While no one can pinpoint the specific cause of love addiction, most experts agree that its roots can almost always be traced back to one’s childhood. Your early relationship with your parents (or primary caregivers) plays a significant role in your core beliefs, values, self-perception, and ability to form healthy relationships as an adult. Of course, no one has a perfect childhood; we all have wounds from our formative years – some much deeper or bigger than others. But individuals who develop love addiction can often relate to certain childhood themes.
One of the primary themes in love addiction is the fear of abandonment. The feeling of loss that accompanies the end of a significant relationship is painful for most people. However, healthy adults are able to recognize that loss is a normal part of life. They move forward through the initial pain with the confidence that they can handle it – that things will get better. Their self-esteem is strong enough to sustain them during the times they are alone.
Love addicts, on the other hand, are terrified of abandonment. They rely on others to fulfill them, and to make them feel happy and whole. Without their love object, they feel worthless and incomplete. This is often due to a lack of love and nurturing from their primary caregivers while growing up. The abandonment they experienced may have been emotional (i.e. – their parents were physically present but emotionally detached), or physical – one or both of their parents left, died, was ill, or absent much of the time.
Regardless of the type of abandonment, they grew up believing they were somehow deficient or unlovable. This belief can lead to an excessive need for reassurance from others. They rely on future relationship partners to constantly reassure them that they’re special, worthwhile, and lovable. They are so desperate for love that even a few “crumbs” of someone’s love and attention (or what they perceive to be love, even though it may not be) makes them at least temporarily elated.
This “high” is very powerful, and they soon require a constant “fix”. Sadly, the slightest threat to their relationship often creates incredible anxiety and / or depression. That dreaded fear of abandonment often leads to dysfunctional behavior such as clinging, manipulating, begging, desperately trying to please the other person, or even putting up with abuse. They’ll do whatever it takes to keep their love object from abandoning them. Sadly, those very behaviors are often what cause their partner to leave for good.
Re-enacting Childhood Stories
It’s not really surprising that love addicts are often drawn to potential partners who are either unavailable or unwilling to commit. This is because we all tend to be drawn to people who remind us of one of our parents. Love addicts who did not receive love from the opposite sex parent (or same sex parent if the love addict is gay) subconsciously try to get that void filled from their adult partners. Unfortunately, for many love addicts, the early feelings of abandonment and subsequent feelings of worthlessness are reinforced over and over in their unhealthy adult relationships as they re-enact their childhood story.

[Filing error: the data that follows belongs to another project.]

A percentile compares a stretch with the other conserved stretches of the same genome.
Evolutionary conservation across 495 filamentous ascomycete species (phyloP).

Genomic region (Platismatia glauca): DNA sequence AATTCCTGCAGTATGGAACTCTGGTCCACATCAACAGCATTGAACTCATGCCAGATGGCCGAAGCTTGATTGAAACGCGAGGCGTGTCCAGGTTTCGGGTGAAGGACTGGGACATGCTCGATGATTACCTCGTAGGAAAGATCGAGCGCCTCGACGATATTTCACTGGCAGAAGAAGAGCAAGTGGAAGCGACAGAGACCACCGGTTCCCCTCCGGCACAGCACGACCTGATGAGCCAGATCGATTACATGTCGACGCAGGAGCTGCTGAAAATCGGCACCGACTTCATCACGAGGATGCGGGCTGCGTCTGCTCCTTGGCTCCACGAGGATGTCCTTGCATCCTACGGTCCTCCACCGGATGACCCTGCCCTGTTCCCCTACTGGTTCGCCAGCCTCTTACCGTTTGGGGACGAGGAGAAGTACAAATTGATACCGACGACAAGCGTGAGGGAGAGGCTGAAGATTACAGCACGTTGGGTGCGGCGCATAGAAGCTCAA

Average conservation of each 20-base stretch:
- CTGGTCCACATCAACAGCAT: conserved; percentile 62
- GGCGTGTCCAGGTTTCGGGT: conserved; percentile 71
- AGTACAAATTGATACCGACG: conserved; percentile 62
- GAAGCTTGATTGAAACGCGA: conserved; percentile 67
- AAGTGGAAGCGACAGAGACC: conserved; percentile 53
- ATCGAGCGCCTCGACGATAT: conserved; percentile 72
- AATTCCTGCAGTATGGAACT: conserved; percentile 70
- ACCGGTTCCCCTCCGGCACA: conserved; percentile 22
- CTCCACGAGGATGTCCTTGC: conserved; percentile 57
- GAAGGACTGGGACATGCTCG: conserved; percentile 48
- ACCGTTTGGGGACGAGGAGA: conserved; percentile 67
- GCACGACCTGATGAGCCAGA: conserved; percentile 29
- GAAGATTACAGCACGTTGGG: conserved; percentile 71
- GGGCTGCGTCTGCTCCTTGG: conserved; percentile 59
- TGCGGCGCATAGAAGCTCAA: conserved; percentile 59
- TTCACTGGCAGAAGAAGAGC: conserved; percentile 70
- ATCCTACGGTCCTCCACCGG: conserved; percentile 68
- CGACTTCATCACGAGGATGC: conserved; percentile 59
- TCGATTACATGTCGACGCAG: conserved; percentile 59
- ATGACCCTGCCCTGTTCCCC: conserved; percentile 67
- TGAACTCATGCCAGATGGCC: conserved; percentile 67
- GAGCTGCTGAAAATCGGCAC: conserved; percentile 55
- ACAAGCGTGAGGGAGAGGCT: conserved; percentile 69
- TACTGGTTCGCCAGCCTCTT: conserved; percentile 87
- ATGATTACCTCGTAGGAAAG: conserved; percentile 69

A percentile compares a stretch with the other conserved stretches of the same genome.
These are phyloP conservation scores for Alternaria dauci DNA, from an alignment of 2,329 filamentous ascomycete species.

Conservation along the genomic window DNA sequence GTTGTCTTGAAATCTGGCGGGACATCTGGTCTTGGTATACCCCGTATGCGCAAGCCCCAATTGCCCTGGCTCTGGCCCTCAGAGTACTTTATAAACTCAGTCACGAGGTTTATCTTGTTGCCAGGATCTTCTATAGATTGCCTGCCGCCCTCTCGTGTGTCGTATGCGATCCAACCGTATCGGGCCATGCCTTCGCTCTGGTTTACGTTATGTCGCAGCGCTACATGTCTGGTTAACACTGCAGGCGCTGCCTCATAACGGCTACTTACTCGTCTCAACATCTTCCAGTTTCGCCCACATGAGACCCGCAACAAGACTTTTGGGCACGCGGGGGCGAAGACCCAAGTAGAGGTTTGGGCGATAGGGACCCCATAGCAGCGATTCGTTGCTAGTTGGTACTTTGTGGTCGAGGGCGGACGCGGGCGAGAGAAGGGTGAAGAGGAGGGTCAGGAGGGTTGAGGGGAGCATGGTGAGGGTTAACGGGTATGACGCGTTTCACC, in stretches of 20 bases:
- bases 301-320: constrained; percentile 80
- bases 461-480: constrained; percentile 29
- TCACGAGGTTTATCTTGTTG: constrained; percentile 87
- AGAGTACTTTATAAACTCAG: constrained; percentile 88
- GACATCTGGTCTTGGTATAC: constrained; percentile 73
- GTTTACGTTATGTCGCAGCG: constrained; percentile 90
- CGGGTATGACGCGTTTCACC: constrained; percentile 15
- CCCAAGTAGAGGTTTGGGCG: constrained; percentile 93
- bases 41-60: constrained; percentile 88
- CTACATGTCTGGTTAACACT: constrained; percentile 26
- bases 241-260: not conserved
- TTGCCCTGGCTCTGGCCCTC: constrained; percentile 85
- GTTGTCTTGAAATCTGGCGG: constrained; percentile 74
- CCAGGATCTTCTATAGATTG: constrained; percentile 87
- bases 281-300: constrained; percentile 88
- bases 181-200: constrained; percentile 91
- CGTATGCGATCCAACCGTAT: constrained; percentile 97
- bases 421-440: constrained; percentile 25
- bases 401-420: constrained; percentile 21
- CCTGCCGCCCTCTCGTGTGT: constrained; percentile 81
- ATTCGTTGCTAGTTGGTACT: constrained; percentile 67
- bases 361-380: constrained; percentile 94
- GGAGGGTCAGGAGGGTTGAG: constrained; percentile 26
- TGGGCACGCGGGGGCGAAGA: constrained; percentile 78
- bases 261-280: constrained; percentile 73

In therapy, love addicts are often encouraged to identify the similarities between their opposite sex parent and their relationship partners. In many cases, they will discover that they are continually drawn to partners who reinforce the pain they experienced in early childhood with that parent. This insight is essential if they are to begin breaking the addictive cycle.
It is not uncommon for individuals who have experienced childhood trauma to be vulnerable to addictive behavior. While some self-medicate painful memories and emotions with substances like alcohol, food, or drugs, others use relationships as a way to self-medicate. The initial excitement of a new romance, along with the belief that they have finally found “the one”, provides a powerful high that relieves their pain – at least for a while.
Unfortunately, many survivors of childhood trauma – especially sexual, physical, or emotional abuse – have very low self-esteem. Just like those who have experienced abandonment, they believe they are inherently worthless or unlovable. They desperately seek validation in one relationship after another. They become addicted to the initial high. The crash they experience when the relationship ends drives them to search for the next “fix” – and the cycle of love addiction continues.
Addictive Role Models
Some love addicts grow up with parents who inadvertently teach them to rely on others to make them feel happy and fulfilled. For example, picture a mother with a low self-esteem who goes from one partner to the next. Each relationship is filled with extreme highs and lows, inevitably ending in disappointment.
When she’s in a relationship, the mother is happy, but she quickly plunges into depression and despair whenever one ends. She clings to each partner due to her own fear of abandonment. This unhealthy pattern gives very powerful messages – unhealthy messages – about love to her children. They will be prone to rely on adult partners to make them happy and fulfilled – believing that happiness is impossible outside of a relationship. They may also develop the belief that love always involves pain and disappointment. This belief makes it difficult (and terrifying) for them to experience genuine intimacy. They will be similarly inclined to attract partners who are unavailable or unwilling to commit. The pattern is perpetuated.
Recovery is Possible
Regardless of the underlying cause of your love addiction, it’s important that you recognize the cycle of addictive behaviors if you want to overcome it. The road to recovery, as with any addiction, can be very challenging. But it is possible to break the pattern and learn how to develop healthy, genuinely loving relationships.